You can see the effects of drought with your own eyes, or you can hear about it from the ones who took the hardest punch.
"Last year was probably one of the worst crop years we've had in over 20 years. Our yields were about 1/4 of normal or maybe a little less," Former South Dakota Agriculture Secretary Walt Bones said.
Bones has an extensive history with South Dakota farming, and when he went in the fields at this time last year, what he saw was the result of nature's wrath. On his land he is able to see a clear comparison from last year to now.
"It was very short, the ears were very small compared to this year. This is more the typical. Nice, big ear and tall corn," Bones said.
Thanks to well-timed moisture and cooler temperatures, the corn is expected to see some improvement.
"We are looking at probably some prices coming down a little bit, we're going to have more corn than we did, but it's not to levels that we've had in the past," Bones said.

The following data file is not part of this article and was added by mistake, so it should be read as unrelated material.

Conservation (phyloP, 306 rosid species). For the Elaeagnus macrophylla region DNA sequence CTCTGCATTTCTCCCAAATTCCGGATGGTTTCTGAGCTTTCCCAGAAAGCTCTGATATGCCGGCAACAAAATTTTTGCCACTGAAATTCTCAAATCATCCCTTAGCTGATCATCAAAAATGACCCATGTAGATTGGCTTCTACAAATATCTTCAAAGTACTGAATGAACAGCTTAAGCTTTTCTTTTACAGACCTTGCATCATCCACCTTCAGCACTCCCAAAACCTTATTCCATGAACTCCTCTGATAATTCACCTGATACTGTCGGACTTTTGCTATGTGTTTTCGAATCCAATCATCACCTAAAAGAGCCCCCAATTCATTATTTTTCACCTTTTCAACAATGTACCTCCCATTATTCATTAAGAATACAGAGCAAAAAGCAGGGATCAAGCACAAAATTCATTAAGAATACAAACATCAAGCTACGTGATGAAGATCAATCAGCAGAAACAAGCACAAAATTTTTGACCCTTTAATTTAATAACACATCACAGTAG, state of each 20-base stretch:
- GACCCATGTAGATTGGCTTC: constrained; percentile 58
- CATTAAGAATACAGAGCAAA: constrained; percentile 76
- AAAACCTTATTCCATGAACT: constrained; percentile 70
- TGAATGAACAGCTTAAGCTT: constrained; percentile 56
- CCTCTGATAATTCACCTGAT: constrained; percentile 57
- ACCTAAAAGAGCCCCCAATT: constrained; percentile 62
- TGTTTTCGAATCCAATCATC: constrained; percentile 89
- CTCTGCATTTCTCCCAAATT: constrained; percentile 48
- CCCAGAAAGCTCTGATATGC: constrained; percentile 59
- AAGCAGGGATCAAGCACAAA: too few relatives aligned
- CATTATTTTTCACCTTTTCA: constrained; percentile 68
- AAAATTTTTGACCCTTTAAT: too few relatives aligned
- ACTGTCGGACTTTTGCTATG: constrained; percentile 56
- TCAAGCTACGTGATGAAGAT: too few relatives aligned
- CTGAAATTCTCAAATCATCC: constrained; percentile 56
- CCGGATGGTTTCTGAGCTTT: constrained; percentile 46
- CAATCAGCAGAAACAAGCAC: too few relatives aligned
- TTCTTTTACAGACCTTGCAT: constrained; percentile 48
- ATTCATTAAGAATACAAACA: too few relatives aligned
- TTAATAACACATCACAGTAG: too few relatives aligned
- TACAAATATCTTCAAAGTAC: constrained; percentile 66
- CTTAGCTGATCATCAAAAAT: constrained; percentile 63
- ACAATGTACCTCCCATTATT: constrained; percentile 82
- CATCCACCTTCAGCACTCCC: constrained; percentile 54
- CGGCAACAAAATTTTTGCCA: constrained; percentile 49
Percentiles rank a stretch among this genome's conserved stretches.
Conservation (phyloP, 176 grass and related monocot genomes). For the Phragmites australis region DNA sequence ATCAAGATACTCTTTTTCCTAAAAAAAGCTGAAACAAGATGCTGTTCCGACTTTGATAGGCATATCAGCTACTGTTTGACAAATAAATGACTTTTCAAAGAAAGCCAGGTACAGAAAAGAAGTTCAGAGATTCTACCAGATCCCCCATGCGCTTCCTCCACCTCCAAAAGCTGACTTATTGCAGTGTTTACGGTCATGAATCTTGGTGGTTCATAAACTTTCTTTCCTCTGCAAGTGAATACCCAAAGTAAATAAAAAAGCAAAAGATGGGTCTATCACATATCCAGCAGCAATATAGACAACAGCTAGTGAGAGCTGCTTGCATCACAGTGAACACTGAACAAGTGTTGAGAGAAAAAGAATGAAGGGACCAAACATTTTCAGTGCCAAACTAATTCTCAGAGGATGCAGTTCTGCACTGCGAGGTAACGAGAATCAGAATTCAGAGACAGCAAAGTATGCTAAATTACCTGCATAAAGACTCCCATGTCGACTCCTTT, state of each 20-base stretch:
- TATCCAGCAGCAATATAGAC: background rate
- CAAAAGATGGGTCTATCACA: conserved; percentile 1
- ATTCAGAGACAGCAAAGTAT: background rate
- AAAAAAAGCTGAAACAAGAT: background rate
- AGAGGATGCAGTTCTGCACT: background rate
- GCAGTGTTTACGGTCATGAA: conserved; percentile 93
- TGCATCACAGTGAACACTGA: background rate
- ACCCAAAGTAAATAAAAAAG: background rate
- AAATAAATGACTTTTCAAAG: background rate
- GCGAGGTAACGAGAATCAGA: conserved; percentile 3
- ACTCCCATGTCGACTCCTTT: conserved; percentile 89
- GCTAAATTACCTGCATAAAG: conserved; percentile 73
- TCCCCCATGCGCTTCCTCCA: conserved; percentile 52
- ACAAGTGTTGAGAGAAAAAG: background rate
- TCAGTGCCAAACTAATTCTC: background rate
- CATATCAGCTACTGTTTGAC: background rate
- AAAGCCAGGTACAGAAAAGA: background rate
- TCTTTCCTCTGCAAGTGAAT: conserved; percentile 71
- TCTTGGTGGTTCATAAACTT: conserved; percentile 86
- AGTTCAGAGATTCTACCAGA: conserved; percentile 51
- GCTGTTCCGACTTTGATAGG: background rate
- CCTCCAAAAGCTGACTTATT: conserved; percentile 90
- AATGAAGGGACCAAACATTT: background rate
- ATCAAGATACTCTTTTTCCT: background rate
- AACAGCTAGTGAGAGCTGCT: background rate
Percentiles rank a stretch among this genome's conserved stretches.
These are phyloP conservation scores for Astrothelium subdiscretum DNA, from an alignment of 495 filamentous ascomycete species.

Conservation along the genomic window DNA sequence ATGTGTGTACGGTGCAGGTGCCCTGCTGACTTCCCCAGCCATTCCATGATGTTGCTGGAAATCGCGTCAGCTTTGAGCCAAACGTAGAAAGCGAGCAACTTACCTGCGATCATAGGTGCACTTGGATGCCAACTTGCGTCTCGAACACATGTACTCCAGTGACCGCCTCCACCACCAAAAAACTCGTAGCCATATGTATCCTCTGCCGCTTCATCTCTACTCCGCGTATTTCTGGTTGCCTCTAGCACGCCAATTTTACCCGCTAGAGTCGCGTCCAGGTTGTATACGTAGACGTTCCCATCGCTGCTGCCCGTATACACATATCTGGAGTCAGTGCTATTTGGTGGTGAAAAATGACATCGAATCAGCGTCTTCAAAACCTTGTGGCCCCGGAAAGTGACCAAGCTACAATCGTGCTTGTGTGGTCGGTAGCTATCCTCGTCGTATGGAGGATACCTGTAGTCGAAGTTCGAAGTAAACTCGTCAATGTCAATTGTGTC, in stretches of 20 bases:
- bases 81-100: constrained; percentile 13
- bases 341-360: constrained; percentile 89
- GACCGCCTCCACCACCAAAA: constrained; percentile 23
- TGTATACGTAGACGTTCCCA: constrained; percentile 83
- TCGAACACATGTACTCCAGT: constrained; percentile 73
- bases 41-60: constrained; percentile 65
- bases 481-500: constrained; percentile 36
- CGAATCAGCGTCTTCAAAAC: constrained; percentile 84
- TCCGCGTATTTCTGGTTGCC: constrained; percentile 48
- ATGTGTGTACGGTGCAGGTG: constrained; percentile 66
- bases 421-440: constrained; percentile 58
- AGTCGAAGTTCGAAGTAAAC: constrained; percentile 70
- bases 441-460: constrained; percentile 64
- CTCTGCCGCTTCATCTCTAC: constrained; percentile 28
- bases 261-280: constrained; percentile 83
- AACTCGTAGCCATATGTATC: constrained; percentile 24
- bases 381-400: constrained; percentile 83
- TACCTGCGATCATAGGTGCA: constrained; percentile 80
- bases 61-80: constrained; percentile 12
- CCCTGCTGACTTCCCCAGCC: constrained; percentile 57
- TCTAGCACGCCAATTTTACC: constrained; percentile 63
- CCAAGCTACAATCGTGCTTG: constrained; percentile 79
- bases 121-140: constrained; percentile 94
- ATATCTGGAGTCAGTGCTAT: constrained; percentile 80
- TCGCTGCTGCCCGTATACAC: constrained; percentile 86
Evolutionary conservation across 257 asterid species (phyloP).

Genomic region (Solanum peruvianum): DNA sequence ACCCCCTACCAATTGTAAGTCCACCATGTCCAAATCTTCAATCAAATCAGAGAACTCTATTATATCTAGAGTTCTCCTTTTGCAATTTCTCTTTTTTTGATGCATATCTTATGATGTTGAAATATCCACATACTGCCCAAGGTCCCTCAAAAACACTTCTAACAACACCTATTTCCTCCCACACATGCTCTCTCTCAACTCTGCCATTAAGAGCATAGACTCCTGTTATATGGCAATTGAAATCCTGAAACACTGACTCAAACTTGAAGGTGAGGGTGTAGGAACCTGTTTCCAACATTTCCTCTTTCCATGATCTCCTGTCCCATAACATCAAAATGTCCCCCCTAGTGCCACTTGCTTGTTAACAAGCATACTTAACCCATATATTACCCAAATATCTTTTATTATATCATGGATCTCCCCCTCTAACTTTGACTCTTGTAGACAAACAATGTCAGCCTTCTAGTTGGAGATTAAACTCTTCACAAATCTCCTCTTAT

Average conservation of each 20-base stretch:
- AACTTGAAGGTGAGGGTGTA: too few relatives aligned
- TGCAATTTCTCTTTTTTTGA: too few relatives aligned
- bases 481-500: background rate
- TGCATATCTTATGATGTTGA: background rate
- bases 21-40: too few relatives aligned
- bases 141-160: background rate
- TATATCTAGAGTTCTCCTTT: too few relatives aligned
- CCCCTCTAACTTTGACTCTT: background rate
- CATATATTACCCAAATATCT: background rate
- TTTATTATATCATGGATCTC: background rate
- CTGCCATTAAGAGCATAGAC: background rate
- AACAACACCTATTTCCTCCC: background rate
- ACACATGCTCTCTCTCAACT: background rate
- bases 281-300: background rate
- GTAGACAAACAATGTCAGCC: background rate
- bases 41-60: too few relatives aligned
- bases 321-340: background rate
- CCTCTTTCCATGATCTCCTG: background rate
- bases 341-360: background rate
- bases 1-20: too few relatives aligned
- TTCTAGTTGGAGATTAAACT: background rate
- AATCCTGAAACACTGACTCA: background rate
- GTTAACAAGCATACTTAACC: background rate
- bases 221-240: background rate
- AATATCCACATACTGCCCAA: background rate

It is a similar story with area soybeans, a crop that managed to make it through the drought of 2012 with an average result. This year they are still growing, with two more crucial weeks ahead.
"That's a challenge. Our biggest challenge right now is that we have some insect pressure on the beans, some grasshoppers, some aphids. This is something that we're going to have to take are of as this crop is still developing," Bones said
Last year's drought was very crippling to farmers here in the Midwest, shrinking yields at a time when demand is so high across the country and worldwide. This year, the situation is much different, with crops from corn to beans showing significant improvement.
"The cool weather in the first couple weeks of August was key, that was a critical time for pollination for corn. Had we had last year's heat with the moisture levels of this year, our yields would be significantly less. But this year, we should have a good crop," Bones said.
The yields for both corn and soybeans are expected to be above-average, but that is a big step in helping farmers in their recovery from such a debilitating drought.